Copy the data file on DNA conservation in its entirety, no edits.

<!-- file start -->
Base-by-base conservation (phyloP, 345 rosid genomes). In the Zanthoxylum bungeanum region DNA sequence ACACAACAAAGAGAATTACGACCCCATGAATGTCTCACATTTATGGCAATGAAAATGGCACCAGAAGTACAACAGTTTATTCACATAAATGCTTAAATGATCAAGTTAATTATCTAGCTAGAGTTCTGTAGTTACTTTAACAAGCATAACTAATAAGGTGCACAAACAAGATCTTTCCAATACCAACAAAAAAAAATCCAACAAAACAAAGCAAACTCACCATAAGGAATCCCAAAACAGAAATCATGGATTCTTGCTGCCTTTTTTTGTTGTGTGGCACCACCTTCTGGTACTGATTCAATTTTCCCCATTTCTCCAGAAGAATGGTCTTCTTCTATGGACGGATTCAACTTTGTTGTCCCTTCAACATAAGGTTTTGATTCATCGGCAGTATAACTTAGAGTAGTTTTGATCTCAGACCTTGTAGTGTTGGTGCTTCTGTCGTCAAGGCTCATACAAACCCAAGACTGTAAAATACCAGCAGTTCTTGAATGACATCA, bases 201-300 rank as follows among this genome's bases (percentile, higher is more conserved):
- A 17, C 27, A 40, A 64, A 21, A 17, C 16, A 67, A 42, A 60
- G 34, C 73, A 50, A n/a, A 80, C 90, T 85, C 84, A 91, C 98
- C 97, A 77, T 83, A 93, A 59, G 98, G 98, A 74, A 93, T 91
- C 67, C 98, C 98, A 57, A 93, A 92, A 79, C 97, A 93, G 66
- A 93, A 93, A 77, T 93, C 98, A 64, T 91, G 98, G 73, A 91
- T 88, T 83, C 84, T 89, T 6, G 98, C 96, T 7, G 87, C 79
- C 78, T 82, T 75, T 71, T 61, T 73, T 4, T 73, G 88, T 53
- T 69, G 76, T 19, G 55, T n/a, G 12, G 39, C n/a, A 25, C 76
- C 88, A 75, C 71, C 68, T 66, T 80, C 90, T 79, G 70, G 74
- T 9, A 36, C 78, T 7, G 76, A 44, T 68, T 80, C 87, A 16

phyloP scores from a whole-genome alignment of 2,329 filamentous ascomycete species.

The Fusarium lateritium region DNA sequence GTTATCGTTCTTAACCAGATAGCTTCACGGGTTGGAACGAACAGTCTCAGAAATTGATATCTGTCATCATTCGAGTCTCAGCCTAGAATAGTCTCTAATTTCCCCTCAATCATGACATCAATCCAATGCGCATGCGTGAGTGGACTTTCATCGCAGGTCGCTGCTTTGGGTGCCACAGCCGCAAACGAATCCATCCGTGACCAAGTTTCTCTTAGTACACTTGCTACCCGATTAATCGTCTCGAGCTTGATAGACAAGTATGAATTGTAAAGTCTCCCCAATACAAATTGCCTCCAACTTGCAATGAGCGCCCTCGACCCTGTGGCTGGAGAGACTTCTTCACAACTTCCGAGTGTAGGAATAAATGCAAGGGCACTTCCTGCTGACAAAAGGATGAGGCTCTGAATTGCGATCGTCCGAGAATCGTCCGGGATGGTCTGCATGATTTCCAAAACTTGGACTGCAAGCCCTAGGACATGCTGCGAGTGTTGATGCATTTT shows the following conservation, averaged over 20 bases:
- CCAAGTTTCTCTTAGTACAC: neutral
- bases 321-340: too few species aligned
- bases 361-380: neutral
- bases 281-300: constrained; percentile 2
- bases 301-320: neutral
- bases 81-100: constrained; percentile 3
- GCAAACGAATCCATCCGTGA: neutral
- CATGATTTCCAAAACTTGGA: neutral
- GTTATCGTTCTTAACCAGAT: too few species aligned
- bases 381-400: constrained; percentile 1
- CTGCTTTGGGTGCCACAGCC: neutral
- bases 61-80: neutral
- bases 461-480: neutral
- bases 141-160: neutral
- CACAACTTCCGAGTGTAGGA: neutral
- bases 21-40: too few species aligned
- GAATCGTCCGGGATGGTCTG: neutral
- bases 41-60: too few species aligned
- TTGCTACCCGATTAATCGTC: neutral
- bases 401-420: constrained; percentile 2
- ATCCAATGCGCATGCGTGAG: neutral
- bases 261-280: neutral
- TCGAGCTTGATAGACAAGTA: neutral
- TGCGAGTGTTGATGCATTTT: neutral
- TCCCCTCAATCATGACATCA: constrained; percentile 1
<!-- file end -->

Base-by-base conservation (phyloP, 345 rosid genomes). In the Zanthoxylum bungeanum region DNA sequence ACACAACAAAGAGAATTACGACCCCATGAATGTCTCACATTTATGGCAATGAAAATGGCACCAGAAGTACAACAGTTTATTCACATAAATGCTTAAATGATCAAGTTAATTATCTAGCTAGAGTTCTGTAGTTACTTTAACAAGCATAACTAATAAGGTGCACAAACAAGATCTTTCCAATACCAACAAAAAAAAATCCAACAAAACAAAGCAAACTCACCATAAGGAATCCCAAAACAGAAATCATGGATTCTTGCTGCCTTTTTTTGTTGTGTGGCACCACCTTCTGGTACTGATTCAATTTTCCCCATTTCTCCAGAAGAATGGTCTTCTTCTATGGACGGATTCAACTTTGTTGTCCCTTCAACATAAGGTTTTGATTCATCGGCAGTATAACTTAGAGTAGTTTTGATCTCAGACCTTGTAGTGTTGGTGCTTCTGTCGTCAAGGCTCATACAAACCCAAGACTGTAAAATACCAGCAGTTCTTGAATGACATCA, bases 201-300 rank as follows among this genome's bases (percentile, higher is more conserved):
- A 17, C 27, A 40, A 64, A 21, A 17, C 16, A 67, A 42, A 60
- G 34, C 73, A 50, A n/a, A 80, C 90, T 85, C 84, A 91, C 98
- C 97, A 77, T 83, A 93, A 59, G 98, G 98, A 74, A 93, T 91
- C 67, C 98, C 98, A 57, A 93, A 92, A 79, C 97, A 93, G 66
- A 93, A 93, A 77, T 93, C 98, A 64, T 91, G 98, G 73, A 91
- T 88, T 83, C 84, T 89, T 6, G 98, C 96, T 7, G 87, C 79
- C 78, T 82, T 75, T 71, T 61, T 73, T 4, T 73, G 88, T 53
- T 69, G 76, T 19, G 55, T n/a, G 12, G 39, C n/a, A 25, C 76
- C 88, A 75, C 71, C 68, T 66, T 80, C 90, T 79, G 70, G 74
- T 9, A 36, C 78, T 7, G 76, A 44, T 68, T 80, C 87, A 16

phyloP scores from a whole-genome alignment of 2,329 filamentous ascomycete species.

The Fusarium lateritium region DNA sequence GTTATCGTTCTTAACCAGATAGCTTCACGGGTTGGAACGAACAGTCTCAGAAATTGATATCTGTCATCATTCGAGTCTCAGCCTAGAATAGTCTCTAATTTCCCCTCAATCATGACATCAATCCAATGCGCATGCGTGAGTGGACTTTCATCGCAGGTCGCTGCTTTGGGTGCCACAGCCGCAAACGAATCCATCCGTGACCAAGTTTCTCTTAGTACACTTGCTACCCGATTAATCGTCTCGAGCTTGATAGACAAGTATGAATTGTAAAGTCTCCCCAATACAAATTGCCTCCAACTTGCAATGAGCGCCCTCGACCCTGTGGCTGGAGAGACTTCTTCACAACTTCCGAGTGTAGGAATAAATGCAAGGGCACTTCCTGCTGACAAAAGGATGAGGCTCTGAATTGCGATCGTCCGAGAATCGTCCGGGATGGTCTGCATGATTTCCAAAACTTGGACTGCAAGCCCTAGGACATGCTGCGAGTGTTGATGCATTTT shows the following conservation, averaged over 20 bases:
- CCAAGTTTCTCTTAGTACAC: neutral
- bases 321-340: too few species aligned
- bases 361-380: neutral
- bases 281-300: constrained; percentile 2
- bases 301-320: neutral
- bases 81-100: constrained; percentile 3
- GCAAACGAATCCATCCGTGA: neutral
- CATGATTTCCAAAACTTGGA: neutral
- GTTATCGTTCTTAACCAGAT: too few species aligned
- bases 381-400: constrained; percentile 1
- CTGCTTTGGGTGCCACAGCC: neutral
- bases 61-80: neutral
- bases 461-480: neutral
- bases 141-160: neutral
- CACAACTTCCGAGTGTAGGA: neutral
- bases 21-40: too few species aligned
- GAATCGTCCGGGATGGTCTG: neutral
- bases 41-60: too few species aligned
- TTGCTACCCGATTAATCGTC: neutral
- bases 401-420: constrained; percentile 2
- ATCCAATGCGCATGCGTGAG: neutral
- bases 261-280: neutral
- TCGAGCTTGATAGACAAGTA: neutral
- TGCGAGTGTTGATGCATTTT: neutral
- TCCCCTCAATCATGACATCA: constrained; percentile 1